Does the internet think I’m a flake? (or, Why do I not blog when I say I will?)

I’ve made a habit of breaking a habit. And it’s disappointing.

How many posts since 2008 (first year I blogged) have said something like: “I’ve been away for a while, but now I’m back!” How many of those posts were then met with days, weeks, or months of silence? I’d love to see a line-graph of posts over that period.

It’d look like an irregular heartbeat.

Have you ever been to a gym in January and thought “holy smokes this place is busy”, only to find by March there’s more empty machines than filled ones?

That’s because It’s easy to commit, but it’s harder to sustain. “I’m going to to X” is different than “I’ve been doing X consistently for a long time now…”

Why does this happen? Why do I decide to write, announce that I’ve started writing again, then stop writing?

I know part of the answer is habit. I haven’t made writing a part of my daily activity stream. Believe me, I try, but it just doesn’t happen. I love writing. It helps me organize my thoughts and communicate directly. Writing also leaves a trail of how my thoughts on issues have evolved over time, which is useful to honing my decision making skills and Baloney Detection Kit.

And I know part of it is not wanting to sound stupid. If I don’t take the time to write about something important, and most importantly write with some degree of sophistication, then people will know for sure that I’m actually a dumbass. Why am I afraid of this?

And I know part of it is because I’m busy. But am I any busier than the people that write the blogs that I read? Heck no.

And I know because I’m impatient. I enjoy writing because of the conversation with myself, but I’d be lying if I didn’t crave more engagement. I know it takes time to add value and build a readership (if it ever happens). But seriously, why so long?

And I know it’s partly because I’m not accountable to anyone. I don’t have a readership to let down.

But I’m sure there’s more. I could say “hey I should do some research then write about it”, but that’s a failure loop I’m not ready to initiate!

Notice how each of the above points is connected to being an entrepreneur. Mindsets I’ve had to get over while starting things in the past. Not wanting to fail. Not fully committing to an idea or giving up on one too soon. Not having the courage to stand by a decision. Or not fully focusing on a process.

All these problems kill new ideas. They kill my writing. And that’s scary.

So if you write, or create, or produce, how do you stick to it? What rhythms and routines keep you writing, creating or producing? How do you avoid putting aside time to make your commitments?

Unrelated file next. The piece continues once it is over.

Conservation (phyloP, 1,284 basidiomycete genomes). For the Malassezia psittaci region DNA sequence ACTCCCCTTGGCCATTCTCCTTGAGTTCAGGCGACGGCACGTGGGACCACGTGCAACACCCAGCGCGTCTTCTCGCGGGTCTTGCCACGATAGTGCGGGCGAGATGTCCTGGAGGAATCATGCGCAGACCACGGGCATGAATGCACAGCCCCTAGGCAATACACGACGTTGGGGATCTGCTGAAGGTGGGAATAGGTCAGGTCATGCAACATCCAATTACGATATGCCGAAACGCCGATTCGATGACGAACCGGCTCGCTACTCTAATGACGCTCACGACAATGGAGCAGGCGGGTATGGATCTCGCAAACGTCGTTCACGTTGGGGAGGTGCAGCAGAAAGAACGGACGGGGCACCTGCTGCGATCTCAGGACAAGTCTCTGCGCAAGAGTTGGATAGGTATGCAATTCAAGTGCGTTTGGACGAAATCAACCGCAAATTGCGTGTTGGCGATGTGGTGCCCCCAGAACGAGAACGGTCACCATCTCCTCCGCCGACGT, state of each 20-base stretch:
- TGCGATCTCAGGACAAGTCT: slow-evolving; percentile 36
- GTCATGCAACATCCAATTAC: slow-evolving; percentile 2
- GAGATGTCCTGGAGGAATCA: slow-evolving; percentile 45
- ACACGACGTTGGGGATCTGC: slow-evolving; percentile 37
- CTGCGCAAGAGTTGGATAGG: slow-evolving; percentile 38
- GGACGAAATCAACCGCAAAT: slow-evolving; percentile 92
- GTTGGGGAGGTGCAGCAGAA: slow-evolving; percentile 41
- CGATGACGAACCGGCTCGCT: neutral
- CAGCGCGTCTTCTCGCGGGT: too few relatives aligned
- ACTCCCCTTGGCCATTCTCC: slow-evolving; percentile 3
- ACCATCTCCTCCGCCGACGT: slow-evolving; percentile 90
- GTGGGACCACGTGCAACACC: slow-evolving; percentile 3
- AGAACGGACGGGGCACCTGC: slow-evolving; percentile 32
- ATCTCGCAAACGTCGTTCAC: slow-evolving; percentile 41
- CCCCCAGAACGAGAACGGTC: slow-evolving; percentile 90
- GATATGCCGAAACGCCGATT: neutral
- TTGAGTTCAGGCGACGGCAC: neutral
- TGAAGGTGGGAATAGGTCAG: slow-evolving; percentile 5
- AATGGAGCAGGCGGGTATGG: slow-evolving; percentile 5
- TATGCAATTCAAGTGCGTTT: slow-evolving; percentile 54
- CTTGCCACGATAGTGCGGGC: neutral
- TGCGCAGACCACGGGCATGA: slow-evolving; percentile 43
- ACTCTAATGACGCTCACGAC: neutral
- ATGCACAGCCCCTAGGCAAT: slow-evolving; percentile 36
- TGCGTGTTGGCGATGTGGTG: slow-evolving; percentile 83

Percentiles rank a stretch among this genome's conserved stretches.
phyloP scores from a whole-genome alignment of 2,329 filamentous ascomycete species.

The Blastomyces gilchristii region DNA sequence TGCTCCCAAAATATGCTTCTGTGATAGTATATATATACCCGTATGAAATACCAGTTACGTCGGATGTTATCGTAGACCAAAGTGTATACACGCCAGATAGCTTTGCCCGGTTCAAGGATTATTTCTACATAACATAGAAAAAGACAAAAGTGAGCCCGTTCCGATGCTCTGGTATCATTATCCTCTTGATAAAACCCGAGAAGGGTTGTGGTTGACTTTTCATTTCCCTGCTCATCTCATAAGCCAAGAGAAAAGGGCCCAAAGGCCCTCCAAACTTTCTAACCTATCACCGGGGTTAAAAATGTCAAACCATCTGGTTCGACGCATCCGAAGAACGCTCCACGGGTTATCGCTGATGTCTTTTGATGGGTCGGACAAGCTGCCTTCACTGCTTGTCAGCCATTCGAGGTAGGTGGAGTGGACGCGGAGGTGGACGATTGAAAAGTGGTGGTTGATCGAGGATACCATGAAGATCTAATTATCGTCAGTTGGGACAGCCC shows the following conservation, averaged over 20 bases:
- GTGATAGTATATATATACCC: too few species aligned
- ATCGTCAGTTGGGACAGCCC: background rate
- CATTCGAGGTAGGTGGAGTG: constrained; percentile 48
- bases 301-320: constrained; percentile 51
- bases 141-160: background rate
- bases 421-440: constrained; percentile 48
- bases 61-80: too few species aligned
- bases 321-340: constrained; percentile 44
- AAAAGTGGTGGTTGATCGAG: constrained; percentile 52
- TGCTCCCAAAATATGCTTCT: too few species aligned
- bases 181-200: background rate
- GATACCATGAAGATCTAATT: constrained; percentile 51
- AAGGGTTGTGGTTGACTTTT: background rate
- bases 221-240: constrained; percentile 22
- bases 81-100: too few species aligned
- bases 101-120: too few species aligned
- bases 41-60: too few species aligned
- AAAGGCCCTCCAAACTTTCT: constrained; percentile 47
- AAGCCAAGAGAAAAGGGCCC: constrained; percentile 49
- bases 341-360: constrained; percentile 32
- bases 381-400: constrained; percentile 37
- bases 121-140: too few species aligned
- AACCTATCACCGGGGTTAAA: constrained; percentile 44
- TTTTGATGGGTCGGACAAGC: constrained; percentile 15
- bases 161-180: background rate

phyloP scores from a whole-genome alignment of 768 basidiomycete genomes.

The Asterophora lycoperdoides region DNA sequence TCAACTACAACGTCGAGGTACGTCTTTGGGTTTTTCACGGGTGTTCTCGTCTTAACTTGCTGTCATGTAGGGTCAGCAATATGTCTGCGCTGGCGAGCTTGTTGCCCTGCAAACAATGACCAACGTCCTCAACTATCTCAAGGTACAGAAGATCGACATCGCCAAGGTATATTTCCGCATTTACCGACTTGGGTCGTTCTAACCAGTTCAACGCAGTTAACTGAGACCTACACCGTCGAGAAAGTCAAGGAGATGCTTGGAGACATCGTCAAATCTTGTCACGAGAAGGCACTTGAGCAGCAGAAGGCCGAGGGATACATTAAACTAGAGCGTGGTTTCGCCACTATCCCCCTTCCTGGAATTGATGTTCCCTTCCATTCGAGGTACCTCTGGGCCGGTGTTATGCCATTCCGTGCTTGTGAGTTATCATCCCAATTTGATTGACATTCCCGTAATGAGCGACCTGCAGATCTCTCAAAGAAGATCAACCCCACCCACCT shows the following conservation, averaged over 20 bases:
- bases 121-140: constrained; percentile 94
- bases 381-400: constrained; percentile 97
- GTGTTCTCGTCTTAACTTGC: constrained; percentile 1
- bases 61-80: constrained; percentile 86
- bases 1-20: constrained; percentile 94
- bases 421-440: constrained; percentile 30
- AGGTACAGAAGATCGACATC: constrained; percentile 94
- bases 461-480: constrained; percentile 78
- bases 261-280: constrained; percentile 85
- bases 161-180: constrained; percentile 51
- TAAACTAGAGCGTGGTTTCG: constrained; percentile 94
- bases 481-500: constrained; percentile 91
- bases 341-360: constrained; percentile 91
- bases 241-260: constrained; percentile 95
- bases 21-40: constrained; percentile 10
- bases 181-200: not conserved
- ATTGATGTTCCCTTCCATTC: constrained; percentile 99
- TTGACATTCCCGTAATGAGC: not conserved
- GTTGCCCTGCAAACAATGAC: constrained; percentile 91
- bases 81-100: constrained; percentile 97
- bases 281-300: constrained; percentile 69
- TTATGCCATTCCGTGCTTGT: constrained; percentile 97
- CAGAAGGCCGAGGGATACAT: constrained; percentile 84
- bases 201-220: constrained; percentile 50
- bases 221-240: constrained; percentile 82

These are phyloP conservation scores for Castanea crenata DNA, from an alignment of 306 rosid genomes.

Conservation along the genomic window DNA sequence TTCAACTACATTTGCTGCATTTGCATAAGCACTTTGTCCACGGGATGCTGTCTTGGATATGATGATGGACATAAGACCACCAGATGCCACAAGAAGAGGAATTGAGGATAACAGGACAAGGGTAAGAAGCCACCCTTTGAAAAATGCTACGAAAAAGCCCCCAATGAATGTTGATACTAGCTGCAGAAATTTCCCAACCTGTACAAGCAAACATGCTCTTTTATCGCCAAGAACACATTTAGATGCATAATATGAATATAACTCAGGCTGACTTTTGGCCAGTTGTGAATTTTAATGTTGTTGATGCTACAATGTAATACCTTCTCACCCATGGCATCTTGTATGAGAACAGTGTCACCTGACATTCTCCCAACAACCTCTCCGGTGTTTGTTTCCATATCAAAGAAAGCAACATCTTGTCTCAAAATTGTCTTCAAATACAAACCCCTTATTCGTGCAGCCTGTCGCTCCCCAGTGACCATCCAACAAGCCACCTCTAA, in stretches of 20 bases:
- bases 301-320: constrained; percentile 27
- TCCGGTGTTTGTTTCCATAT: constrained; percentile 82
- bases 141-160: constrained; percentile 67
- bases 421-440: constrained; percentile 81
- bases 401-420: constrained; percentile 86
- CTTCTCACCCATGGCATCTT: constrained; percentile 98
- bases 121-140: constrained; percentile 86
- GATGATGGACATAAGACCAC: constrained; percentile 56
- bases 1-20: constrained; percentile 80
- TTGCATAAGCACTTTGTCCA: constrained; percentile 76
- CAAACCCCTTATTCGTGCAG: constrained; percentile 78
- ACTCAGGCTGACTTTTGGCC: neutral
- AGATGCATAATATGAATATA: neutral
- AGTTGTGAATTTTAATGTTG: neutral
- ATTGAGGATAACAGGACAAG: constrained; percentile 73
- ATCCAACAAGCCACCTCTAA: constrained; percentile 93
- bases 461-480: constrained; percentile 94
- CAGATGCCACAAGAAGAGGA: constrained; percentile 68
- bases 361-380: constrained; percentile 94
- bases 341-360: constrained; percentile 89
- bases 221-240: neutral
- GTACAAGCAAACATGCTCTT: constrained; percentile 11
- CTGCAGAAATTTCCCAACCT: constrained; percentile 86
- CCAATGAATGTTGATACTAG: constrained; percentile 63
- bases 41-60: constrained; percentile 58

I’d love to hear from you in the comments, but it’d make me a hypocrite to ask you to write : )

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The Sunday 3 – #1

I like the number three. Not too much, not too little.

So I bring you “The Sunday 3″, three articles I’ve read this week. One dealing with health, one dealing with business, one dealing with learning.

Health: 

If You’re Always Working, You’re Never Working Well by Michael Harris

TL;DR: Working more doesn’t mean working better. Multitasking is impossible. We’re always at work, but that means we’re never at work fully.

Favorite Quote: Everyone who thinks they’re good at multitasking is wrong. We’re actually multiswitching [and] giving ourselves extra work.” - Douglas Gentile, professor @ Iowa State

Harris discusses the outrage at the (wildly incorrect) reporting last week that the “lazy” French had passed a law banning people from working hard. Although this was untrue (it was a labor agreement between media companies and journalists aimed at improving health of professionals), it “revealed a set of abiding values subscribed to by the folk who perpetuated it.”

I’m fascinated by debates about how people work, especially the value they ascribe to “working hard”. This goes for how people think of themselves and how their bosses assess their value to the company.

There’s a fundamental bias at work as we believe that outcomes are directly correlated with effort. Researchers paint a much more complex picture. Organizations should be much more sensitive to the “sweet spot” of productivity for workers. While accountability is obviously important, if you hire the right people, you don’t have to stuff them in a regimented box.

Business

You Don’t Need To Be An Engineering Genius To Start A Billion-Dollar Company

TL;DR: In the past, technology costs were expensive. Engineering resources were cheap. Recently, these trends have flipped. In the future, it might be that engineering resources will be unnecessary.

Favorite Quote: In other words, there has never been a better time to be average.

I love history, especially when it comes to speculating on the future. I love it because history is important, but also because speculation is usually wrong. Although there’s a lot of really important elements of startup costs this article ignores, it paints an interesting vision of the future for non-engineering entrepreneurs. I wonder if the VC market will make a similar shift towards undervaluing startups with strong “hacker teams”. My speculation is that it’s the “hacker mentality” that VCs value AND the value they can immediately create (anyone can be a “biz dev resource” not everyone can write objective c.

What I think these trends DO allow for is more “average” people to start companies. People aren’t 10x coders, but understand technology enough to lead excellent products. People who aren’t Wharton MBAs, but want to learn about their market, their customers, and their business.

It’s not just that the cost of engineering resources is coming down for startups, the cost of ALL RESOURCES for startups is coming down. This is encouraging.